'The World to Come'

Prior to it being scheduled to open at the Mary Riepma Ross Media Arts Center this weekend, I had never heard of “The World to Come.” 

The film, which tells the story of neighboring married couples living in the harsh landscapes of the United States in the 19th century, had completely flown under my radar. I hadn’t seen a trailer, and I don’t recall the film ever coming up in any conversations. With the lack of conversation surrounding the film, I assumed the film must not provide much to talk about.  

Now, having seen the film, I can say my assumption was wrong. The film does have a very interesting — and occasionally depressing — story that manages to have a significant emotional impact on the viewer. “The World to Come” is a little meandering and unfocused at times, but the overall experience is still something worth discussing. 

The two couples at the center of the film’s plot are Abigail and Dyer (Katherine Waterston and Casey Affleck) and Tallie and Finney (Vanessa Kirby and Christopher Abbot.) Though Dyer and Finney do have their moments of development, the main focus of “The World to Come” is on their wives, Abigail and Tallie. The two form an intense connection immediately upon their meeting. They’re able to be significantly more comfortable and open with one another than they are with their own husbands.  

Though it’s not immediately obvious, as the film continues it becomes apparent that Abigail and Tallie’s relationship is increasingly romantic and sexual. The connection the two share is undeniable, yet they keep their feelings a secret so as to not upset their husbands and tarnish societal expectations of them.  

The romance between Abigail and Tallie feels genuine and real, which in large part is due to the fantastic performances from Waterston and Kirby. Both actresses are absolutely incredible in this film, and the chemistry between them is palpable. They are each able to perfectly capture the strong emotions of their characters, yet they are subtle in their portrayal of these feelings. They are never over-the-top or extravagant in showing their love for each other, but rather very personal and intimate. Both actresses are nothing short of stellar, and their performances are far and away the most impactful and impressive aspect of the film.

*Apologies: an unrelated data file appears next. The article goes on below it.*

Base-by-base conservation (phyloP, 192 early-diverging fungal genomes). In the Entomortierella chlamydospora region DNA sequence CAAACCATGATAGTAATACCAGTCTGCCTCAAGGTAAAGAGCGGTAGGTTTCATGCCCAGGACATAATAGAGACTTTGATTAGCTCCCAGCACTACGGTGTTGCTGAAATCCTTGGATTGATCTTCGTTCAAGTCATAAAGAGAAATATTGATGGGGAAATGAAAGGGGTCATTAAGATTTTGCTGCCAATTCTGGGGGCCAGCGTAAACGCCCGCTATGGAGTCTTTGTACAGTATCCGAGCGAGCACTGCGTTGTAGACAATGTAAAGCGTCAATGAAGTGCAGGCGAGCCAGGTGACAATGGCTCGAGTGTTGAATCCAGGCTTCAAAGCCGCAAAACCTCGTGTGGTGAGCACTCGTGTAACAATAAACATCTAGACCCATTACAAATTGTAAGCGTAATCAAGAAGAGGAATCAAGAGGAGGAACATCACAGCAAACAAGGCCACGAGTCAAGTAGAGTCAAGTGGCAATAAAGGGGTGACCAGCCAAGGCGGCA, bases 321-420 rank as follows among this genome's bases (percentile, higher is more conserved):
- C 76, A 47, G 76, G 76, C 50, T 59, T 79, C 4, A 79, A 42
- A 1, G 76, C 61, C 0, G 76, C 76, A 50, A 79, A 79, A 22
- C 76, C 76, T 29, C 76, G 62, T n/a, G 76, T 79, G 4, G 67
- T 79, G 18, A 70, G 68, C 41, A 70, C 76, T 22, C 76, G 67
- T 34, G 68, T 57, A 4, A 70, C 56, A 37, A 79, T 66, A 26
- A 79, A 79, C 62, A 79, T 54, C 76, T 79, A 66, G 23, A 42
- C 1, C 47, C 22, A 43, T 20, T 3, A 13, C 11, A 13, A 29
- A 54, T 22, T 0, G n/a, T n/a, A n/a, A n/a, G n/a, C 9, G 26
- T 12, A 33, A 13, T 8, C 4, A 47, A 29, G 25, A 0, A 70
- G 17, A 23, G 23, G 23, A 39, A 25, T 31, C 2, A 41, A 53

The rest of the film works well enough for the story it is telling.

There are moments throughout that seem to get lost on the road the film is paving. It occasionally trails off into seemingly random conversations or events that ultimately do little to forward the overall story. None of these moments were overly distracting or unpleasant, but they just aren’t all that captivating and ultimately felt somewhat unnecessary.  

Overall, when watching “The World to Come,” I couldn’t shake the feeling that it was just a slightly more vanilla version of “Portrait of a Lady on Fire,” which also explores a forbidden love between two women, except that film is set in 18th century France. “Portrait of a Lady on Fire” had many of the same themes, only executed better.  

There are certainly differences between the two films, but the eventual takeaways from both seem to be knocking on the same door. While “The World to Come” did a good job in its execution of story, it’s nowhere near as emotionally riveting or poignant as “Portrait of a Lady on Fire.” I don’t want to discourage people from watching “The World to Come” purely on that basis, though, as it’s still a film worth viewing and discussing.

“The World to Come” was a solid film I’m sure many people will enjoy. I was certainly moved by its central story and the performances from Waterston and Kirby. However, I also don’t see it being a film that really sticks long-term. I only saw it a few days ago, and I’m already forgetting about it. So in an odd way, the film has come full circle for me. I wasn’t aware of it before watching it, and now it’s already leaving my mind. 

culture@dailynebraskan.com